From Utah’s Daily HeraldÂ
A week ago Utah joined in announcing a plan to fight global warming — but the real danger lies in cooling: the cooling of the world’s climate, and the chilly outlook for the state’s economy.
The Western Climate Initiative has trumpeted a cap-and-trade system to cut carbon emissions and thus fight “greenhouse gasses.” Joining the Beehive State in the proposal are six other Western states and four Canadian provinces.In cap-and-trade programs, businesses are allowed to pump out certain levels of substances such as carbon dioxide and methane. If emissions exceed statutory levels, the businesses have to pay the government. If they are under that level, they can trade those credits to other enterprises.
Utah would have to pass legislation to implement these ideas. But they couldn’t have been announced at a worse time.
The news indicates that, if anything, our planet is growing not hotter but colder. Recently, NASA’s Ulysses project reported that the intensity of the sun’s solar wind — a flow of charged particles — is at its lowest point of the Space Age. This adds to the mounting evidence that the Sun’s activity is decreasing, and could signal the start of an era of cold weather, as in the Little Ice Age from the mid-16th century to the middle of the 19th century.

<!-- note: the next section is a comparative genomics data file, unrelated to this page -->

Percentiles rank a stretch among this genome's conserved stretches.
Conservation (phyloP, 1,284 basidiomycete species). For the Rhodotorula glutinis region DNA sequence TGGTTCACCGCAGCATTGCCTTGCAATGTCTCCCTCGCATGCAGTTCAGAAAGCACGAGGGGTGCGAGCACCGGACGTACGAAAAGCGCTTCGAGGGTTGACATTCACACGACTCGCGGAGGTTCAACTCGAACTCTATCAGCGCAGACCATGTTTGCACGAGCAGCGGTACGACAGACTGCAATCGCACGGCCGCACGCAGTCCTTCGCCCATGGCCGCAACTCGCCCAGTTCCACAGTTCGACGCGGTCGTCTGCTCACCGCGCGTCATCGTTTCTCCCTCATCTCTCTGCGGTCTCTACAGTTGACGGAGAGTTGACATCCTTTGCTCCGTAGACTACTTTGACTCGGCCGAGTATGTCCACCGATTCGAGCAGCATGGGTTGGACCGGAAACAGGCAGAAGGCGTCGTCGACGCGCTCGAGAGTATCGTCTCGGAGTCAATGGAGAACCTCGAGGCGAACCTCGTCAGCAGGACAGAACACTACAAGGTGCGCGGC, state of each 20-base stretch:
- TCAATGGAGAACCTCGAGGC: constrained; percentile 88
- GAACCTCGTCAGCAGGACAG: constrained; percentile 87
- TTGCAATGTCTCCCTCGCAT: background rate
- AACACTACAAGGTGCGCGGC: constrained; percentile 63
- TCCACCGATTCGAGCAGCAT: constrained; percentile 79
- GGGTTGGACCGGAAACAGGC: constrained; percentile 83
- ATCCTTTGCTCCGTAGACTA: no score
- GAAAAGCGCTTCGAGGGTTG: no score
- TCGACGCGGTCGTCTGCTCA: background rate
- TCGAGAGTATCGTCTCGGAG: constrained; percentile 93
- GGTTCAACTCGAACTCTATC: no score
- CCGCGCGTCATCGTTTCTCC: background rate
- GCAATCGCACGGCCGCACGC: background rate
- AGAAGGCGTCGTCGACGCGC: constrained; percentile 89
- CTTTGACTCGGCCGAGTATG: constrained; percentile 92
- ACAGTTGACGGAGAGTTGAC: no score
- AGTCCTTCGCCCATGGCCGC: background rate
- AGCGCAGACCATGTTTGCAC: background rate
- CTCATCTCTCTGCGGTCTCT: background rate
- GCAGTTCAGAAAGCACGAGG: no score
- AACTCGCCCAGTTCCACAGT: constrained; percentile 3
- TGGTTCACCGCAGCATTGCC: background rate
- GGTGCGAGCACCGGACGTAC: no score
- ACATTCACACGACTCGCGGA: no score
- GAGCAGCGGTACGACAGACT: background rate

Four major agencies that keep track of the Earth’s temperature agree that the Earth cooled 0.7 degrees Celsius in 2007, the biggest such dip on record. In short, as Utah and other states panic over global warming, global cooling may be the bigger threat.
The real danger posed by the notion of global warming is that it will put the economy into a deep freeze. Utah’s own experts already predict a sluggish economy, at best, through 2009. The Legislature has just finished slashing $270 million from the state’s budget. Meanwhile, the “meltdown” in the credit markets has Washington scrambling for answers. This is the worst time in the past half-dozen years to place added strains on the state’s economy.
Read the rest of thisÂ piece at the Daily Herald.